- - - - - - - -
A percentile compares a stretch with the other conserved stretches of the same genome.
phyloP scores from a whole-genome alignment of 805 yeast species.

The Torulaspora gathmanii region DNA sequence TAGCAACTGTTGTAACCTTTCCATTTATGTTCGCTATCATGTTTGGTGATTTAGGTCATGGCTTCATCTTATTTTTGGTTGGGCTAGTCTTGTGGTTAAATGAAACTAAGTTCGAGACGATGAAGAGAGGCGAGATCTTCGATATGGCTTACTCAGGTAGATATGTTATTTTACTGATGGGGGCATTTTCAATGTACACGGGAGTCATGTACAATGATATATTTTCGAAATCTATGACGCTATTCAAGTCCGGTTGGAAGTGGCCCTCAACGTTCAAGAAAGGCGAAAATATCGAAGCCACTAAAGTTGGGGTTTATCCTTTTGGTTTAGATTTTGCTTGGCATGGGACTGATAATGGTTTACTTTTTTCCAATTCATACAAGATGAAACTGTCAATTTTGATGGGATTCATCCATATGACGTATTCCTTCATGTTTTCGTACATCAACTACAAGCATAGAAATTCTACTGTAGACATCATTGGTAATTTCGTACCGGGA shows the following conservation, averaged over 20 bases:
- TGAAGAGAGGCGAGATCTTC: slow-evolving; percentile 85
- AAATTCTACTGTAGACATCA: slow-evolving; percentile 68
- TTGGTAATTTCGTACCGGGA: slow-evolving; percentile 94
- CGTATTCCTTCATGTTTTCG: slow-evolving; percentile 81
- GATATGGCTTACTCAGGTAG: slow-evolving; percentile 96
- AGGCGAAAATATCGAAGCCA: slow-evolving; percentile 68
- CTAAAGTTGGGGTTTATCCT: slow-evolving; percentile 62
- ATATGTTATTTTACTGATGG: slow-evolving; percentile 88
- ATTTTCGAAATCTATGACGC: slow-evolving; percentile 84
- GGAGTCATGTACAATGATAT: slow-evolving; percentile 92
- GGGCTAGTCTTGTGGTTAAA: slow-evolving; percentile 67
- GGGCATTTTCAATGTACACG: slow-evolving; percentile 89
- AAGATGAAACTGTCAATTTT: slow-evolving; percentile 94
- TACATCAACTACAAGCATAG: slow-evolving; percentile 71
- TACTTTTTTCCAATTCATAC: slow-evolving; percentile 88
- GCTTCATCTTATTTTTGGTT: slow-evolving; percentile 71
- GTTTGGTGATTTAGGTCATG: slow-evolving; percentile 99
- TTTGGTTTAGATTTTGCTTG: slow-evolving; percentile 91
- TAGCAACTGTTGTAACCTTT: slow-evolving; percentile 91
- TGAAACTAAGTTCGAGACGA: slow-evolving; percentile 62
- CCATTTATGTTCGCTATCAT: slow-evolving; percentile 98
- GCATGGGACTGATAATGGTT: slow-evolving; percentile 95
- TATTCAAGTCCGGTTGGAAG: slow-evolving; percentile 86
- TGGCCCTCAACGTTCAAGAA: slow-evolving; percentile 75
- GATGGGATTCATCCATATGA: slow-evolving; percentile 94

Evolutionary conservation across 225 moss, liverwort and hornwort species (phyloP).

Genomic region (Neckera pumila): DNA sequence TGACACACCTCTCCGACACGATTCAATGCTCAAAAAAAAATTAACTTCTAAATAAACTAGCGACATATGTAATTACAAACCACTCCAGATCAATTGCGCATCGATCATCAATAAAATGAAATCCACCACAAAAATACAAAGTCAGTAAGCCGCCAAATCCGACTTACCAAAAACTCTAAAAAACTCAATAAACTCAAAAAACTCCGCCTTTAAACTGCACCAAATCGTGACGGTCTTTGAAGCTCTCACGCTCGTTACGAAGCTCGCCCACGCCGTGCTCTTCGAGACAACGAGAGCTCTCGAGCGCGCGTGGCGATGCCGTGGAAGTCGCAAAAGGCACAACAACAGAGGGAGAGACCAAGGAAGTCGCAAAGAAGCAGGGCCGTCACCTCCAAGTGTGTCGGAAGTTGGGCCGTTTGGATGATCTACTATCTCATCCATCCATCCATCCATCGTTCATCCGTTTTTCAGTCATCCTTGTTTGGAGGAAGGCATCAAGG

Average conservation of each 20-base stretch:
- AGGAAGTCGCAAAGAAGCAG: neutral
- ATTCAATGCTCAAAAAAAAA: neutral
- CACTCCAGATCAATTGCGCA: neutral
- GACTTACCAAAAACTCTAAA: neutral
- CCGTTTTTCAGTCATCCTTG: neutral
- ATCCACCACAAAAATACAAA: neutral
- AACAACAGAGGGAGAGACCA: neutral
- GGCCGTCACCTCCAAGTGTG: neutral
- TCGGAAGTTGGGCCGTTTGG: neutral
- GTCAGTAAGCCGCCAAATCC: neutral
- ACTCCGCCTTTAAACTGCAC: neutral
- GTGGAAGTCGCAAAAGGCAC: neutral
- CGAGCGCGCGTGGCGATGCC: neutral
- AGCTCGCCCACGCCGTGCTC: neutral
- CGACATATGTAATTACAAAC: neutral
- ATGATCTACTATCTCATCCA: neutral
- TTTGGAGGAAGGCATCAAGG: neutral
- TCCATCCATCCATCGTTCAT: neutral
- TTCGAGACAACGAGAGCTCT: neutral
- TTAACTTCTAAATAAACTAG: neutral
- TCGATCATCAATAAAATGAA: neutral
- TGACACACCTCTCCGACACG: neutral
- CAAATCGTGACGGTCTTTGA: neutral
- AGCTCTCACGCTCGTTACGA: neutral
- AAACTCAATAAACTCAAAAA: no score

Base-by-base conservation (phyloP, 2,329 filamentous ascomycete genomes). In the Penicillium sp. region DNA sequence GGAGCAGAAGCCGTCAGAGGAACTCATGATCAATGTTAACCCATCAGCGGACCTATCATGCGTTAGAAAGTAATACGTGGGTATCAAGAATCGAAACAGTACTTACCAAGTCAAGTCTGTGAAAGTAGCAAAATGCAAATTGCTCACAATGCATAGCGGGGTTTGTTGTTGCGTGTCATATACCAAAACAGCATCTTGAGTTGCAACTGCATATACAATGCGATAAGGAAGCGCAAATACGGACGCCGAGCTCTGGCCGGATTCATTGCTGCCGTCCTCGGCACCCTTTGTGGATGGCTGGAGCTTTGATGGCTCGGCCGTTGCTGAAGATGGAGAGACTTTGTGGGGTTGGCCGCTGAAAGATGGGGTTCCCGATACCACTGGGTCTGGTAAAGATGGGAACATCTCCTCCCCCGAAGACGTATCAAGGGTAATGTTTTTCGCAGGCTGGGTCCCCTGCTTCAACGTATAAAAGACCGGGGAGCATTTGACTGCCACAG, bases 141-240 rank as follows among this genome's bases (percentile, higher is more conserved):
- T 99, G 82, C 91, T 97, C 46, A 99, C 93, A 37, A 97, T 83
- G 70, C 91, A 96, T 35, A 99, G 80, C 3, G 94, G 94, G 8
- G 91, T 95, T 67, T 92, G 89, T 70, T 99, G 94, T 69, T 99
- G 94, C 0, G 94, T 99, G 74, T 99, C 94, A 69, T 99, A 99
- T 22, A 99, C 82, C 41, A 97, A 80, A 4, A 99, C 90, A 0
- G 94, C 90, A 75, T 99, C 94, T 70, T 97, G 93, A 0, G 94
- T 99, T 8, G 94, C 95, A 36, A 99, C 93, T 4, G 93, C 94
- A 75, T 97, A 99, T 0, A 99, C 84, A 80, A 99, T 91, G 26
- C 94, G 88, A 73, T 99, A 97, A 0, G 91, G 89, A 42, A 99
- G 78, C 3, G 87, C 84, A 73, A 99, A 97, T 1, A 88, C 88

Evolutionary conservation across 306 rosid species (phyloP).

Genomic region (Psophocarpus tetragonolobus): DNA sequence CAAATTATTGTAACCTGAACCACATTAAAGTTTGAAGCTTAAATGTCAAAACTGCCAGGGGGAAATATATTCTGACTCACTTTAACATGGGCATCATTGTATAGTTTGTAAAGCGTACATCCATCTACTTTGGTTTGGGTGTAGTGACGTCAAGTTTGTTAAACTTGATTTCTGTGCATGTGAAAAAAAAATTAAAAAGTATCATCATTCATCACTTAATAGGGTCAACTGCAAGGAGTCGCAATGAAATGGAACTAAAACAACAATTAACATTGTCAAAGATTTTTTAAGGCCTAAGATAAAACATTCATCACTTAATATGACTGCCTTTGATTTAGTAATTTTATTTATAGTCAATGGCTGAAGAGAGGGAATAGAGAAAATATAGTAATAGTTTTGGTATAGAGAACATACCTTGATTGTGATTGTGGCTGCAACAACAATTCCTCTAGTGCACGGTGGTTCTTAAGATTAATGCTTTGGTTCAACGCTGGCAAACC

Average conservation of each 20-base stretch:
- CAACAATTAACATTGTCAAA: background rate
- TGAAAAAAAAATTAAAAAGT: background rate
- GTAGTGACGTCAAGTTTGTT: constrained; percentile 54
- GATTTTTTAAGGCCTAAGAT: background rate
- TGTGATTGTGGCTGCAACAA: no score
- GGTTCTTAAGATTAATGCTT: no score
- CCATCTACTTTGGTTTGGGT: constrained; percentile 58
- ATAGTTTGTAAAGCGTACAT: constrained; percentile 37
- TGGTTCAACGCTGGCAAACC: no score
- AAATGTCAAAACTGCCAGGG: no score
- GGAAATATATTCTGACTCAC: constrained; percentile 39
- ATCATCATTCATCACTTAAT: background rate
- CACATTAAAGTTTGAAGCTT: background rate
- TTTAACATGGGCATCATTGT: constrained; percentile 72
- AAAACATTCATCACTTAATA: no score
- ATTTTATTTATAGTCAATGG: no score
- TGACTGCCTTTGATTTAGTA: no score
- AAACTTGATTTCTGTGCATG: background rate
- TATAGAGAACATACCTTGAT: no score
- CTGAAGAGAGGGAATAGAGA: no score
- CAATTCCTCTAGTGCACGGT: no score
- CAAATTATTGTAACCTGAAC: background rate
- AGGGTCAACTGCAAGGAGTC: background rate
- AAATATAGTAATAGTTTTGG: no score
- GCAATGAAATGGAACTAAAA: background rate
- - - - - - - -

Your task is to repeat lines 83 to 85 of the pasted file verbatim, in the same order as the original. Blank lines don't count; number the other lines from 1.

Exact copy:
- CACATTAAAGTTTGAAGCTT: background rate
- TTTAACATGGGCATCATTGT: constrained; percentile 72
- AAAACATTCATCACTTAATA: no score